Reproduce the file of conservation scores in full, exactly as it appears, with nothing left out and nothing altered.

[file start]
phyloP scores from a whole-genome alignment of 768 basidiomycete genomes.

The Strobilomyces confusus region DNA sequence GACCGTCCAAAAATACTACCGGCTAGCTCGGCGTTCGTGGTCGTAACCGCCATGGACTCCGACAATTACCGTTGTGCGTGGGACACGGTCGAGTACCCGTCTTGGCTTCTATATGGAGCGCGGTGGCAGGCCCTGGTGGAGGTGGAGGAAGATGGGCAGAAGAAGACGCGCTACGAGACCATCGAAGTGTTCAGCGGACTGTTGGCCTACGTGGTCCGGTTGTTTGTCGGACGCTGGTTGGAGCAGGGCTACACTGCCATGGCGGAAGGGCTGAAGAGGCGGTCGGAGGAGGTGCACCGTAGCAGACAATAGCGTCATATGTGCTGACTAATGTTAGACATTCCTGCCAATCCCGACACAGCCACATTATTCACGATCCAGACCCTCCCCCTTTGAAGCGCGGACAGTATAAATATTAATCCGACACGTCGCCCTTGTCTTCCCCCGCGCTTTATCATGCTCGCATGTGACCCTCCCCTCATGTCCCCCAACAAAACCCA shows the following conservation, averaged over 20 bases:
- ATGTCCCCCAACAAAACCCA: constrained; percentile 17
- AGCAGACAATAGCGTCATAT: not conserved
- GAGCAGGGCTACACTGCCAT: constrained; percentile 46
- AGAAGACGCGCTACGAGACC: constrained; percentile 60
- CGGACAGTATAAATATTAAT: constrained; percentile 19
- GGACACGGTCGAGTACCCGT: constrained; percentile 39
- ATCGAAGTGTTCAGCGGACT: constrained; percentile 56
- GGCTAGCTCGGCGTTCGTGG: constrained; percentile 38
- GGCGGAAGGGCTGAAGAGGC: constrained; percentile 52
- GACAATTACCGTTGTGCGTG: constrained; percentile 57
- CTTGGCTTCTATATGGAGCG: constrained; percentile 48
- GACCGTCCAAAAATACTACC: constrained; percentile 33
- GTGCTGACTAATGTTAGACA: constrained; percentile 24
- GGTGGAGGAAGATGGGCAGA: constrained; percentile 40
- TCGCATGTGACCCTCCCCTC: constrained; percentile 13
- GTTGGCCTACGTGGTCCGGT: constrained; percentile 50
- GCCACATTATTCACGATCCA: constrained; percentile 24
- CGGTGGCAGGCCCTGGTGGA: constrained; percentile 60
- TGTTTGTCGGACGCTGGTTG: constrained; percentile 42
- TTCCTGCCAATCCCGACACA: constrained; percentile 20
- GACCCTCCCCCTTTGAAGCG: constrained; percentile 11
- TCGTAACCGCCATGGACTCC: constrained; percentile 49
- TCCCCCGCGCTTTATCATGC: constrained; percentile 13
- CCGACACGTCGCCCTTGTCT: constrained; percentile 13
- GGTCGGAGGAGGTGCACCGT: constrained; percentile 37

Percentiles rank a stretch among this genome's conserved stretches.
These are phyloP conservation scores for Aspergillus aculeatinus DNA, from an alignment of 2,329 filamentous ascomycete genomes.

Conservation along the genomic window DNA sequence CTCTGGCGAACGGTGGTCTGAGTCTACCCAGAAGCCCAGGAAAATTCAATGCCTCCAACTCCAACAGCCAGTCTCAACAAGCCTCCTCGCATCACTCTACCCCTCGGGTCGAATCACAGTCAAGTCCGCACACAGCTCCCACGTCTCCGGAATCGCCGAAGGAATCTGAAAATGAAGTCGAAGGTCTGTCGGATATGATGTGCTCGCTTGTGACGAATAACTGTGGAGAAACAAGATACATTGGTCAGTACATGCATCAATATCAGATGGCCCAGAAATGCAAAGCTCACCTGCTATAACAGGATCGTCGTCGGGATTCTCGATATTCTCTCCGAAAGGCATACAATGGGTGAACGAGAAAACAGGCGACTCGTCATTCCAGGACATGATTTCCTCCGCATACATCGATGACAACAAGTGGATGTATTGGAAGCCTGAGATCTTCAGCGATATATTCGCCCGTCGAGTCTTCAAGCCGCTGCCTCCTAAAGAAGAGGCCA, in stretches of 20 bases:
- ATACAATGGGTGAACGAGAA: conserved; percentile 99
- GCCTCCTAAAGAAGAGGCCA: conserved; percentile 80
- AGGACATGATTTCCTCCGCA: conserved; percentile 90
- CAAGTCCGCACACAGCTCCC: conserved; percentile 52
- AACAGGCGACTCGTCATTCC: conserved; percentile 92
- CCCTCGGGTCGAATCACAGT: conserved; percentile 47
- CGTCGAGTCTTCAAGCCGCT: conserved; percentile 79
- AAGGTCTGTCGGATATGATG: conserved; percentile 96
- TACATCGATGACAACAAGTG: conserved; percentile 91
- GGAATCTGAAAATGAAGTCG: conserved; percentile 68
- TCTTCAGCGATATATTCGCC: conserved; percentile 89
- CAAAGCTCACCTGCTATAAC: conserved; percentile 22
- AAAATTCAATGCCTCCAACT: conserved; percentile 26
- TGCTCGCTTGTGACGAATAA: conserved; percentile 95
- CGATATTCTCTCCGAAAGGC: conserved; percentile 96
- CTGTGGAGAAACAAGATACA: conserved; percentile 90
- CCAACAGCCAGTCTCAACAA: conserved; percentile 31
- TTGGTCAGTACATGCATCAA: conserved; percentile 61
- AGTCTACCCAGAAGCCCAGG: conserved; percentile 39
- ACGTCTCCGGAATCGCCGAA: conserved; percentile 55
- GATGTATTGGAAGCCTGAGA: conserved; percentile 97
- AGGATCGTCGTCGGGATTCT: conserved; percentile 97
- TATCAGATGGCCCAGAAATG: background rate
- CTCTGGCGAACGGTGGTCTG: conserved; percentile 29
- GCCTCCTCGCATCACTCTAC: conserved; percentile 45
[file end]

phyloP scores from a whole-genome alignment of 768 basidiomycete genomes.

The Strobilomyces confusus region DNA sequence GACCGTCCAAAAATACTACCGGCTAGCTCGGCGTTCGTGGTCGTAACCGCCATGGACTCCGACAATTACCGTTGTGCGTGGGACACGGTCGAGTACCCGTCTTGGCTTCTATATGGAGCGCGGTGGCAGGCCCTGGTGGAGGTGGAGGAAGATGGGCAGAAGAAGACGCGCTACGAGACCATCGAAGTGTTCAGCGGACTGTTGGCCTACGTGGTCCGGTTGTTTGTCGGACGCTGGTTGGAGCAGGGCTACACTGCCATGGCGGAAGGGCTGAAGAGGCGGTCGGAGGAGGTGCACCGTAGCAGACAATAGCGTCATATGTGCTGACTAATGTTAGACATTCCTGCCAATCCCGACACAGCCACATTATTCACGATCCAGACCCTCCCCCTTTGAAGCGCGGACAGTATAAATATTAATCCGACACGTCGCCCTTGTCTTCCCCCGCGCTTTATCATGCTCGCATGTGACCCTCCCCTCATGTCCCCCAACAAAACCCA shows the following conservation, averaged over 20 bases:
- ATGTCCCCCAACAAAACCCA: constrained; percentile 17
- AGCAGACAATAGCGTCATAT: not conserved
- GAGCAGGGCTACACTGCCAT: constrained; percentile 46
- AGAAGACGCGCTACGAGACC: constrained; percentile 60
- CGGACAGTATAAATATTAAT: constrained; percentile 19
- GGACACGGTCGAGTACCCGT: constrained; percentile 39
- ATCGAAGTGTTCAGCGGACT: constrained; percentile 56
- GGCTAGCTCGGCGTTCGTGG: constrained; percentile 38
- GGCGGAAGGGCTGAAGAGGC: constrained; percentile 52
- GACAATTACCGTTGTGCGTG: constrained; percentile 57
- CTTGGCTTCTATATGGAGCG: constrained; percentile 48
- GACCGTCCAAAAATACTACC: constrained; percentile 33
- GTGCTGACTAATGTTAGACA: constrained; percentile 24
- GGTGGAGGAAGATGGGCAGA: constrained; percentile 40
- TCGCATGTGACCCTCCCCTC: constrained; percentile 13
- GTTGGCCTACGTGGTCCGGT: constrained; percentile 50
- GCCACATTATTCACGATCCA: constrained; percentile 24
- CGGTGGCAGGCCCTGGTGGA: constrained; percentile 60
- TGTTTGTCGGACGCTGGTTG: constrained; percentile 42
- TTCCTGCCAATCCCGACACA: constrained; percentile 20
- GACCCTCCCCCTTTGAAGCG: constrained; percentile 11
- TCGTAACCGCCATGGACTCC: constrained; percentile 49
- TCCCCCGCGCTTTATCATGC: constrained; percentile 13
- CCGACACGTCGCCCTTGTCT: constrained; percentile 13
- GGTCGGAGGAGGTGCACCGT: constrained; percentile 37

Percentiles rank a stretch among this genome's conserved stretches.
These are phyloP conservation scores for Aspergillus aculeatinus DNA, from an alignment of 2,329 filamentous ascomycete genomes.

Conservation along the genomic window DNA sequence CTCTGGCGAACGGTGGTCTGAGTCTACCCAGAAGCCCAGGAAAATTCAATGCCTCCAACTCCAACAGCCAGTCTCAACAAGCCTCCTCGCATCACTCTACCCCTCGGGTCGAATCACAGTCAAGTCCGCACACAGCTCCCACGTCTCCGGAATCGCCGAAGGAATCTGAAAATGAAGTCGAAGGTCTGTCGGATATGATGTGCTCGCTTGTGACGAATAACTGTGGAGAAACAAGATACATTGGTCAGTACATGCATCAATATCAGATGGCCCAGAAATGCAAAGCTCACCTGCTATAACAGGATCGTCGTCGGGATTCTCGATATTCTCTCCGAAAGGCATACAATGGGTGAACGAGAAAACAGGCGACTCGTCATTCCAGGACATGATTTCCTCCGCATACATCGATGACAACAAGTGGATGTATTGGAAGCCTGAGATCTTCAGCGATATATTCGCCCGTCGAGTCTTCAAGCCGCTGCCTCCTAAAGAAGAGGCCA, in stretches of 20 bases:
- ATACAATGGGTGAACGAGAA: conserved; percentile 99
- GCCTCCTAAAGAAGAGGCCA: conserved; percentile 80
- AGGACATGATTTCCTCCGCA: conserved; percentile 90
- CAAGTCCGCACACAGCTCCC: conserved; percentile 52
- AACAGGCGACTCGTCATTCC: conserved; percentile 92
- CCCTCGGGTCGAATCACAGT: conserved; percentile 47
- CGTCGAGTCTTCAAGCCGCT: conserved; percentile 79
- AAGGTCTGTCGGATATGATG: conserved; percentile 96
- TACATCGATGACAACAAGTG: conserved; percentile 91
- GGAATCTGAAAATGAAGTCG: conserved; percentile 68
- TCTTCAGCGATATATTCGCC: conserved; percentile 89
- CAAAGCTCACCTGCTATAAC: conserved; percentile 22
- AAAATTCAATGCCTCCAACT: conserved; percentile 26
- TGCTCGCTTGTGACGAATAA: conserved; percentile 95
- CGATATTCTCTCCGAAAGGC: conserved; percentile 96
- CTGTGGAGAAACAAGATACA: conserved; percentile 90
- CCAACAGCCAGTCTCAACAA: conserved; percentile 31
- TTGGTCAGTACATGCATCAA: conserved; percentile 61
- AGTCTACCCAGAAGCCCAGG: conserved; percentile 39
- ACGTCTCCGGAATCGCCGAA: conserved; percentile 55
- GATGTATTGGAAGCCTGAGA: conserved; percentile 97
- AGGATCGTCGTCGGGATTCT: conserved; percentile 97
- TATCAGATGGCCCAGAAATG: background rate
- CTCTGGCGAACGGTGGTCTG: conserved; percentile 29
- GCCTCCTCGCATCACTCTAC: conserved; percentile 45